Who knows why this phrase popped into my head – I mean, yes my microwave oven died last night – but replacing it shouldn’t really have anything to do with keeping up with the neighbors or anyone else: I simply need to find the same one again as I really liked this and it was perfect for my life. So, of course, I will find that 5 years later that model is no longer existent and I’ll have to find something else. But still, I digress so back to the original phrase.
My take on this is not the usual one, which was reflected in the Keeping up with the Joneses comic strip that ran in many U.S. newspapers from 1914 to 1958 by Arthur R. (Pop) Morand. The strip chronicled his experiences living in suburbia and the way we tend to measure our worth by what others have or don’t have.
No, I got to thinking about all those lovely friends and acquaintances with whom we would like to “keep up” in the sense of keeping in touch with them. Maintaining relationships on the familial level takes work, something of which we are more or less aware: however, how many of us realize that it is also up to us to take that step that keeps us in touch with our friends, be they close or only casual acquaintances.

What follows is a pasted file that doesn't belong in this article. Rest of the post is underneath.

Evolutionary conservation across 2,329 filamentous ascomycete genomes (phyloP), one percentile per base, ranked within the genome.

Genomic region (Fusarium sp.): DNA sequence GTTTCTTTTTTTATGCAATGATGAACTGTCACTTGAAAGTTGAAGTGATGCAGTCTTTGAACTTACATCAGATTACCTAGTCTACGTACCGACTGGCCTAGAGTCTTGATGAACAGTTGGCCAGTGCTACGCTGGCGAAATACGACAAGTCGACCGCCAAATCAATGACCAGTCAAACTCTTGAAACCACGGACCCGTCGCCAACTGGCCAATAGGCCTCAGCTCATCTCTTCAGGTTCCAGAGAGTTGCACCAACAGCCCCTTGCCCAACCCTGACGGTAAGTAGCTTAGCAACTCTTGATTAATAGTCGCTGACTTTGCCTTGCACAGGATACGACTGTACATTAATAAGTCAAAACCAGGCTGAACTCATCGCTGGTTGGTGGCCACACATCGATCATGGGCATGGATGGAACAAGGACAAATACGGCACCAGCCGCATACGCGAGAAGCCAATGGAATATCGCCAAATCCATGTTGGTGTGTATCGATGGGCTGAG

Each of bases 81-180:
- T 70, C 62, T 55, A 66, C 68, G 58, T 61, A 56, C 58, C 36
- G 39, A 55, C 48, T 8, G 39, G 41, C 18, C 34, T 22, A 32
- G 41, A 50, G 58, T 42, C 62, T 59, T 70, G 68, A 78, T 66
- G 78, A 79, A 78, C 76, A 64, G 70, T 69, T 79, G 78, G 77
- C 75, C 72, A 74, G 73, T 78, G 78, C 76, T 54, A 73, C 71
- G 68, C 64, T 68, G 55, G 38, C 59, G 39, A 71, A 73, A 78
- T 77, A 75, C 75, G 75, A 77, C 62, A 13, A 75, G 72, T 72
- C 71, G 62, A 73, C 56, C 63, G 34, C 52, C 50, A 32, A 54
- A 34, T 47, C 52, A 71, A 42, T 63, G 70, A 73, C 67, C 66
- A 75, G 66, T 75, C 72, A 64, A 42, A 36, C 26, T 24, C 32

I have people whom I touch base with perhaps only once or twice a year; others where we (due to distance) only have an e-mail relationship (which in turn can vary from once a year to once a month, to sporadic); yet others (the old car-pool group) where we make an effort to get together once a month throughout the school year, although the children that we car-pooled back then are long gone from home, many with families of their own; then there are the closer circles, some of sporadic meetings, others more regular; getting even closer there are the few that one tries to see once a week.
Be they old, medium or of short duration, all these relationships are worth keeping up with as they are the true pleasure of life; they are the frosting on the cake, the butter in the spinach as the French would say.
So I’ll keep on trying to keep up with not only the Joneses (actually don’t know any) but also the Smith’s, the Muller’s, the Mayers or Meiers, the Jeannerets(none of whom are actually known to me) and all my other friends, far or near, young or old, new or from many years.